Droughts Threaten National Water Resources
October 30, 2007
High temperatures and increased droughts have led to a water shortage that is putting strains on agriculture and drinking water production across the nation.
p. Water shortages in Virginia have led Gov. Tim Kaine to declare the commonwealth in a state of agricultural disaster and to enact restrictions such as open air burning bans across the state in order to mitigate the adverse effects of the water deficit.
p. Virginia is suffering from abnormally dry conditions. Around 85 percent of the state, including Williamsburg, is experiencing a severe drought, while 5 percent of the state, mostly in extreme southwestern Virginia, is experiencing an exceptional drought.
The recent rain brought a much-needed reprieve from the major water deficit but ultimately did not fix the shortage.
p. Most rivers in Virginia are now flowing normally due to the rain, but there are several that are still experiencing low flow. The Appomattox River near Matoaca, Va., and the North Fork of the Shenandoah River near Cootes Store and Strasburg, Va. are still in low-flow conditions, despite the rain.
p. Forest fires in Virginia are also on the rise due to the unusually dry and hot conditions.
p. According to the Virginia Department of Forestry, there have been 79 fires that have burned 704 acres since Oct. 15. Two homes and three structures were damaged in these fires.
p. Virginia forests range from 300 to 500 on the Keetch-Byram Drought Index, which is a measure of the dryness of the soil and of duff layers. Values of 200 to 400 indicate the tendency for fires to ignite and spread relatively easily, but large logs and debris are unable to burn in these values. Values of 400 to 600 indicate the potential for larger debris to burn. These fires can smolder and burn for several days, making attempts to control them more difficult.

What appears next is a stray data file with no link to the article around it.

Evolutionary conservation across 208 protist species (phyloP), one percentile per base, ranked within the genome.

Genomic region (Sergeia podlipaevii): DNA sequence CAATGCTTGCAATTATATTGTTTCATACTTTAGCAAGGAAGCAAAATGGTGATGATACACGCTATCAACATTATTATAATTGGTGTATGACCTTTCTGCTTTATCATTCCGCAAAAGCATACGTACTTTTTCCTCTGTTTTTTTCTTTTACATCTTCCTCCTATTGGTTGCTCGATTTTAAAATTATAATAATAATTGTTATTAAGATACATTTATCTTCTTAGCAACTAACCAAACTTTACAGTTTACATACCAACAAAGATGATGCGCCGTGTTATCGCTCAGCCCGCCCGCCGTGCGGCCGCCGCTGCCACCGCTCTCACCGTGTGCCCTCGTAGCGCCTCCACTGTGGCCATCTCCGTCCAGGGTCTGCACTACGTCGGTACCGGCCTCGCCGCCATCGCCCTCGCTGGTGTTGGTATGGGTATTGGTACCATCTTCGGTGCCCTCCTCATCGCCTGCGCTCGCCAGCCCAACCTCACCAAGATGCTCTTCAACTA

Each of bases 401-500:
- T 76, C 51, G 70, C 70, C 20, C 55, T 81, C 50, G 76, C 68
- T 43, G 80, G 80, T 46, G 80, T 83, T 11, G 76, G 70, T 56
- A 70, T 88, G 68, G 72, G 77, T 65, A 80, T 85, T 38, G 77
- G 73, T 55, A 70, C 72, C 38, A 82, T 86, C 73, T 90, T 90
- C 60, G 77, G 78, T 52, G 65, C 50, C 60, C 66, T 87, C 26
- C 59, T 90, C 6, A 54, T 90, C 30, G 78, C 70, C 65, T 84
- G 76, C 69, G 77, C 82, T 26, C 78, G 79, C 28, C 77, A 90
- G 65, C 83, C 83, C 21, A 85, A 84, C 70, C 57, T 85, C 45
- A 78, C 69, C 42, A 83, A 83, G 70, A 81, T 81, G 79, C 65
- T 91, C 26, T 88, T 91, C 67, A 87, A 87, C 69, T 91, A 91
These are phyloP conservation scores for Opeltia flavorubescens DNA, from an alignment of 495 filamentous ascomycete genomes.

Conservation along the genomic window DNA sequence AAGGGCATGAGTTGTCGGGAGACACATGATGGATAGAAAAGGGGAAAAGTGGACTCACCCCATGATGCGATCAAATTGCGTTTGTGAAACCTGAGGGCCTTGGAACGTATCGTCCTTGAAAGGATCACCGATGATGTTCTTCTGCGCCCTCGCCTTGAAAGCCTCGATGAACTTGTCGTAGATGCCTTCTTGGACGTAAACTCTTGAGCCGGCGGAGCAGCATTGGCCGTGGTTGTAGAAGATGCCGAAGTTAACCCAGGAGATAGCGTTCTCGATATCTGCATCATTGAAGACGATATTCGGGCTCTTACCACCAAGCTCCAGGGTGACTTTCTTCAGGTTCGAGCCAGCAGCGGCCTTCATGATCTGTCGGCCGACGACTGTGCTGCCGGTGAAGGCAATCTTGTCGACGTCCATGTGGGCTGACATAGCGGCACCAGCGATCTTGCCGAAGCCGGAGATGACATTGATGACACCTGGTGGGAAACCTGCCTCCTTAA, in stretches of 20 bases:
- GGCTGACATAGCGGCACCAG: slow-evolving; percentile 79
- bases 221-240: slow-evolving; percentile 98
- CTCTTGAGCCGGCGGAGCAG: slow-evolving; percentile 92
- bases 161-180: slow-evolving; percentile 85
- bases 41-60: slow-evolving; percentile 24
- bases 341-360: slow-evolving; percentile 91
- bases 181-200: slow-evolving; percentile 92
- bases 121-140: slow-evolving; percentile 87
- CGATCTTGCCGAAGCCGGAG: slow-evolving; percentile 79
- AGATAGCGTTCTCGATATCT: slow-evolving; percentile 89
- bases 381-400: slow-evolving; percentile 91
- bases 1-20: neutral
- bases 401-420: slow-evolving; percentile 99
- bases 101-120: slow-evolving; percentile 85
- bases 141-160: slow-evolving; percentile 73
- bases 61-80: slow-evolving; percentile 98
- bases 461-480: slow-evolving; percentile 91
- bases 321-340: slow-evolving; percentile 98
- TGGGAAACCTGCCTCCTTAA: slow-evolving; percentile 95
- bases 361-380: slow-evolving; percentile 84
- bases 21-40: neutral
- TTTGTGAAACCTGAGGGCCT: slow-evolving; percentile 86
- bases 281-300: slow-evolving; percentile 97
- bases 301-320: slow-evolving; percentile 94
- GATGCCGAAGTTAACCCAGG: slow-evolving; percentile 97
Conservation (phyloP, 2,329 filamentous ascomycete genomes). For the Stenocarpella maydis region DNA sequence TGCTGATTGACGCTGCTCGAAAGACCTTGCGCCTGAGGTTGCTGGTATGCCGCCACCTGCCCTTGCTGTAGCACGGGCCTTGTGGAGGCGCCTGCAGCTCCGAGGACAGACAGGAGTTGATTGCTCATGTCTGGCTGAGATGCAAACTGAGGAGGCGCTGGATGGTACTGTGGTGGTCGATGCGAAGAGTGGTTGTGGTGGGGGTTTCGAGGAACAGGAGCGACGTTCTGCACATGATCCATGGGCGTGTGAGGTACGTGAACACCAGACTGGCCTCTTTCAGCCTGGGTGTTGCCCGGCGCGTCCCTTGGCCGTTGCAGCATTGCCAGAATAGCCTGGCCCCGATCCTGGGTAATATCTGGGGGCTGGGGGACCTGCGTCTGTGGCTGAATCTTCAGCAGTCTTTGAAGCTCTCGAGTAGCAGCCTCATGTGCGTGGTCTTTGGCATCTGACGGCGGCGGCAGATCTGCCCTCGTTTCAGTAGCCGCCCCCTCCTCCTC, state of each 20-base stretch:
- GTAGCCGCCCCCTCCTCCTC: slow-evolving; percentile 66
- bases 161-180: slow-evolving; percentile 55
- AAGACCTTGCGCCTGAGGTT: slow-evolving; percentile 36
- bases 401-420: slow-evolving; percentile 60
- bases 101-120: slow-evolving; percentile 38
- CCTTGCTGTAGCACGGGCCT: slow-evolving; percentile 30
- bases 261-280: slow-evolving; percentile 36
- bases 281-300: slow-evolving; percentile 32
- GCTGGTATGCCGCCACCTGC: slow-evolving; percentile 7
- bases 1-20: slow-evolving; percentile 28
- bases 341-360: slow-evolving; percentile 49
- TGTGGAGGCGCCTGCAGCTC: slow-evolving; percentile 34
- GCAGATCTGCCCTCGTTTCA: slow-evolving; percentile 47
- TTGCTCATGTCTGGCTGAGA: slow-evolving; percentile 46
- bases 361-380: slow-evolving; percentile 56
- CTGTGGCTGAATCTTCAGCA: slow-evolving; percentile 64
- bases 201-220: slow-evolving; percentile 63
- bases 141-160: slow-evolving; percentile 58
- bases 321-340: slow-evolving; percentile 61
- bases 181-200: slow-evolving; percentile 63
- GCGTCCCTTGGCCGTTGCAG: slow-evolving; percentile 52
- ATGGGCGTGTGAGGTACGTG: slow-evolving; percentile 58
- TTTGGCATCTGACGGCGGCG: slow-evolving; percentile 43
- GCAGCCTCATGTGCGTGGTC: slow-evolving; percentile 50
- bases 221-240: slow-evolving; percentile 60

p. Another aspect of the water shortages facing Virginia is in the freshwater inflow into the Chesapeake Bay by tributary rivers.
September’s average freshwater inflow was around 14,500 cubic feet per second, which is about 41 percent less than the 35,800 cubic feet per second that is the usual average. This is the 16th lowest inflow on record since the first measurements were taken in 1937.
p. Droughts have had major impacts on water supplies in rural and agricultural areas. The United States Department of Agriculture declared 78 counties and 34 cities in Virginia natural disaster areas due to high temperatures and drought.
p. The city of Richmond, Albemarle County — which surrounds Charlottesville — and Loudon and Fairfax Counties in Northern Virginia have all experienced the drought’s negative impacts, including fires and mandatory water restrictions.
p. The water deficit is not only causing problems in the state, but is also wreaking havoc across the United States, including Georgia, Florida, New York and New Mexico.
p. The federal government predicts that within the next five years, 36 states will have water shortages due to increased temperatures, drought, population and urban sprawl, waste and excess of current water resources.
p. The United States Geological Survey estimated that in the year 2000, the U.S. used 148 trillion gallons of water, which equates to around 500,000 gallons of water per person.
p. Coastal states face future water resource problems due to increased populations and depleting water levels resulting from the overuse of resources and saltwater intrusion into fresh groundwater.
p. The water crisis is occurring globally as well, with the continents of Australia, Asia and Africa experiencing current water shortages and droughts.
p. The International Panel on Climate Change suggests that by the year 2050, up to 2 billion people could face major water shortages.
p. Regardless of whether or not future water shortages will be as drastic as projected, one thing is sure: there is not enough freshwater on Earth to supply water limitlessly to a growing global population. Current and future water policy will have to center around conservation and alternative methods of water extraction to ensure that the world will have adequate water supplies.